Poly-lactic-co-glycolic acid nanoparticle

Many studies have suggested the use of PLGA NPs in the drug delivery system to optimize the therapeutic efficacy of many classical drugs and their toxicity as a result of the decreased dose of the drug. Several noteworthy benefits of PLGA NPs include biocompatibility, drug compatibility, and mechanical properties; besides, its hydrolysis results in the formation of monomers of lactic acid and glycolic acid metabolites. Since these two monomers are androgens and are easily metabolized by body through the Krebs cycle or TCA cycle, PLGA is associated with poor systemic toxicity. PLGA NPs protect the drug against degradation and improve its stability (Yang, 2019[121]). Among these studies, a study by Amaral et al. (2010[8]) can be pointed out, in which immunoprotective peptide P10 (the major diagnostic antigen secreted by Paracoccidioides brasiliensis) loaded on PLGA was utilized to treat paracoccidioidomycosis. Male BALB/c mice infected with Paracoccidioides brasiliensis (inoculated intratracheally) were used in this study. They also deployed animal models for which a combination of sulfamethoxazole/trimethoprim with the P10 peptide entrapped within PLGA was utilized and observed fulfilling results in some treatments due to P10 elicits, a Th1-like immune response which can control fungal infection (Amaral et al., 2010[8]). In 2014, Liu and his colleagues managed to prepare AmB-loaded diblock copolymer D-α-tocopheryl polyethylene glycol 1000 succinate-b-poly (ε-caprolactone-ran-glycolide) (PLGA-TPGS) by a modified nanoprecipitation method. To investigate the effect of these NPs, they first performed antifungal activity in vitro on a strain of Candida albicans using a paper-plate technique and reported that AmB-NPs have an antifungal activity similar to that of free AmB. The in vivo therapeutic efficacy of AmB-NPs was then tested using an animal model of BALB/c mice which showed high stability of AmB-NPs in this study compared to free AmB (Liu et al., 2014[64]). Other studies include Das' study on pulmonary delivery of VRZ as a result of which PLGA NPs containing antifungal drug VRZ was developed. The in vivo investigations indicated that the accumulation of VRZ-loaded PLGA in lungs was significantly higher than that of a pure drug; in addition to this, the prolonged retention of particles in lungs was observed. They finally showed that VRZ-loaded PLGA is a proper system for delivering a drug in deep lung tissue in high concentrations for a prolonged period (Das et al., 2015[32]). Working on AmB entrapped within PLGA and incorporated with dimercaptosuccinic acid (NANO-D-AMB), affirmed by the in vitro and in vivo findings, helped confirm that NANO-D-AMB improves AmB delivery (Souza et al., 2015[105]). Radwan et al. (2017[91]) prepared AmB loaded to PEGylated polylactic-polyglycolic acid copolymer (PLGA-PEG) NPs and observed that the MIC of AmB loaded to PLGA-PEG NPs against Candida albicans was reduced compared with fungizone (free AmB). On the other hand, studies on rats disclosed that the oral delivery system of the NPs manifested minimal toxicity and better efficacy compared to fungizone (Radwan et al., 2017[91]). In another study, Ahmed and Aljaeid (2017[3]) developed optimized ketoconazole (KTZ) PLGA NPs with in situ gel (ISG) formulation for ophthalmic drug delivery in an attempt to streamline ocular KTZ delivery. Using this formulation, the researchers observed the enhanced antifungal activity against the standard strain of Candida albicans ATCC 76615 and also reported that these NPs could be used in the treatment of both keratitis and endophthalmitis owing to their ability for transcorneal permeation (Ahmed and Aljaeid, 2017[3]).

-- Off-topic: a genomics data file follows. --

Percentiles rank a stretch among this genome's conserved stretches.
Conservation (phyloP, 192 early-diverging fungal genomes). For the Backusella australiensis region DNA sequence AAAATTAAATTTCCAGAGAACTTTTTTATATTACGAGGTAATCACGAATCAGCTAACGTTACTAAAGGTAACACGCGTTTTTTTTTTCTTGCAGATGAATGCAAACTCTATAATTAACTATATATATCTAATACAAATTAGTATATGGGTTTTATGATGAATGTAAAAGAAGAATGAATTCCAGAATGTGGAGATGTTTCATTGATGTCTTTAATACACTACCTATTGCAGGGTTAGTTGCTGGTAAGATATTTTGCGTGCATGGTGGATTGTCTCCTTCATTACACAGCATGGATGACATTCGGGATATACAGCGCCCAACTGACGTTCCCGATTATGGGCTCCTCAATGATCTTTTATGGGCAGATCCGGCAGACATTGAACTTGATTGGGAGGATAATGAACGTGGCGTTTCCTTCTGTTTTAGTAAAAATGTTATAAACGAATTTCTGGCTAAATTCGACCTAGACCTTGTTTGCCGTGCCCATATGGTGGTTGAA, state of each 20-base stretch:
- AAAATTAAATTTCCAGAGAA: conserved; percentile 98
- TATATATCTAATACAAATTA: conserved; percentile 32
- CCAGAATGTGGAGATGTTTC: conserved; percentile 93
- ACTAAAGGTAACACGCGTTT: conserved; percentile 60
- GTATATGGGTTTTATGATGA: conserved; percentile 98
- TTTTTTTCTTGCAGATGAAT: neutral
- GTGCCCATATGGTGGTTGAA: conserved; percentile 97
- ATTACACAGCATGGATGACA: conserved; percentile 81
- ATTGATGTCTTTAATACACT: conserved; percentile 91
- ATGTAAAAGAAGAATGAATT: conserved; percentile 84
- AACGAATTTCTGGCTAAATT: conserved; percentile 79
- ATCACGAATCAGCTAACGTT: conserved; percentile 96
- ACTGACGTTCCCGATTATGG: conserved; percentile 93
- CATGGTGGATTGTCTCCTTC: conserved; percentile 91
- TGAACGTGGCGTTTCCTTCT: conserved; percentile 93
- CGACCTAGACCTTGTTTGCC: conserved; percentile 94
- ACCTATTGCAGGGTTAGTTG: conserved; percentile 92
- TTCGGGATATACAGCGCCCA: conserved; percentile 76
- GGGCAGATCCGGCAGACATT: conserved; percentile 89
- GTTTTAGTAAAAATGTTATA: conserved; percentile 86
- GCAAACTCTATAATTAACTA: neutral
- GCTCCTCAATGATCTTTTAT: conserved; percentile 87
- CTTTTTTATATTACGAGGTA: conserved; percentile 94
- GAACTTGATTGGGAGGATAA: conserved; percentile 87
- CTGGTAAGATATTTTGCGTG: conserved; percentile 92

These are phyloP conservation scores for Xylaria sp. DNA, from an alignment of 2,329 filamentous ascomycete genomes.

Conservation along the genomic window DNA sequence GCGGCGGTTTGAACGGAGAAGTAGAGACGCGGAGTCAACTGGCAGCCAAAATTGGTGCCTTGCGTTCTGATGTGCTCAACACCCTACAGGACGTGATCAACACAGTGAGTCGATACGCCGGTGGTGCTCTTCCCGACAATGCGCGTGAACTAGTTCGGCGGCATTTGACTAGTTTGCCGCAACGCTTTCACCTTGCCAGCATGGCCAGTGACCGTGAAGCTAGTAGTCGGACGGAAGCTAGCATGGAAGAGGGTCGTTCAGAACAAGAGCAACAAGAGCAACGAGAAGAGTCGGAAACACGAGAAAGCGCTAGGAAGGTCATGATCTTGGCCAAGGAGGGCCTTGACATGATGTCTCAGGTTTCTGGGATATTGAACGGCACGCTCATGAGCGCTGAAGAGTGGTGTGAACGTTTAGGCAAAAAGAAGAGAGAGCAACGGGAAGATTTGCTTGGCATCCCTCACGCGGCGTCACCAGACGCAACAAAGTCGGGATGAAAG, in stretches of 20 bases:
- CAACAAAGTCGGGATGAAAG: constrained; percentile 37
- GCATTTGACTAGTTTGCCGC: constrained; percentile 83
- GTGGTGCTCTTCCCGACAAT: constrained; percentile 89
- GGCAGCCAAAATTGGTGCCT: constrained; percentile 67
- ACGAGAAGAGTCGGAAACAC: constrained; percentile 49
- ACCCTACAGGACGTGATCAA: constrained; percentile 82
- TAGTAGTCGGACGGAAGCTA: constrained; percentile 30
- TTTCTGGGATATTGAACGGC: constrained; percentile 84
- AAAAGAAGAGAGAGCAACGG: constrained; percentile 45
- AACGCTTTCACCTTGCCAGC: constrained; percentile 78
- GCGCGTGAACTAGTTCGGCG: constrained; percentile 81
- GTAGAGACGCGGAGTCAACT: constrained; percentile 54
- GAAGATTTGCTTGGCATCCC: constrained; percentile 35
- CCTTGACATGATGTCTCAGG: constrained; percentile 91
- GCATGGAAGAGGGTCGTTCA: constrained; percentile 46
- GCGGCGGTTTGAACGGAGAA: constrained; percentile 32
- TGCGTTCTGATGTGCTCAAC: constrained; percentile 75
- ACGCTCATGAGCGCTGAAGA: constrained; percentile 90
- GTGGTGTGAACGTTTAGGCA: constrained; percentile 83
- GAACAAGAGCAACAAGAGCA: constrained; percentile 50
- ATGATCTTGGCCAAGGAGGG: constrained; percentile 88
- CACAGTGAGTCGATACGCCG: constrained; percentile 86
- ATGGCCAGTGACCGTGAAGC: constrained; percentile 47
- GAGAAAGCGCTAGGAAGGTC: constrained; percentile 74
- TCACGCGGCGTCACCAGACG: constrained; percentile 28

Gelatin nanoparticle

Gelatin (a natural polymer derived from collagen) is one of the substances used in the production of NPs. Several noticeable advantages of gelatin as NPs are their biodegradable, non-toxic, non-immunogenic biocompatible nature with human tissues as well as their easy crosslinking and potential to modify chemically. Gelatin NPs are delivered to special tissues without compromising drug stability and concentration which is considered a plus point (Singh and Mishra, 2014[101]; Sabet et al., 2017[96]). In a study by Ahsan and Rao in 2017 on controlling infection and inflammation in keratitis, they prepared double-desolvation KTZ loaded gelatin nanostructures. In their study on rats' corneas infected with Aspergillus flavus, the researchers found that these NPs can enhance drug residence time, down-regulate inflammation, and release antifungal drugs (Ahsan and Rao, 2017[4]).

Alginate nanoparticle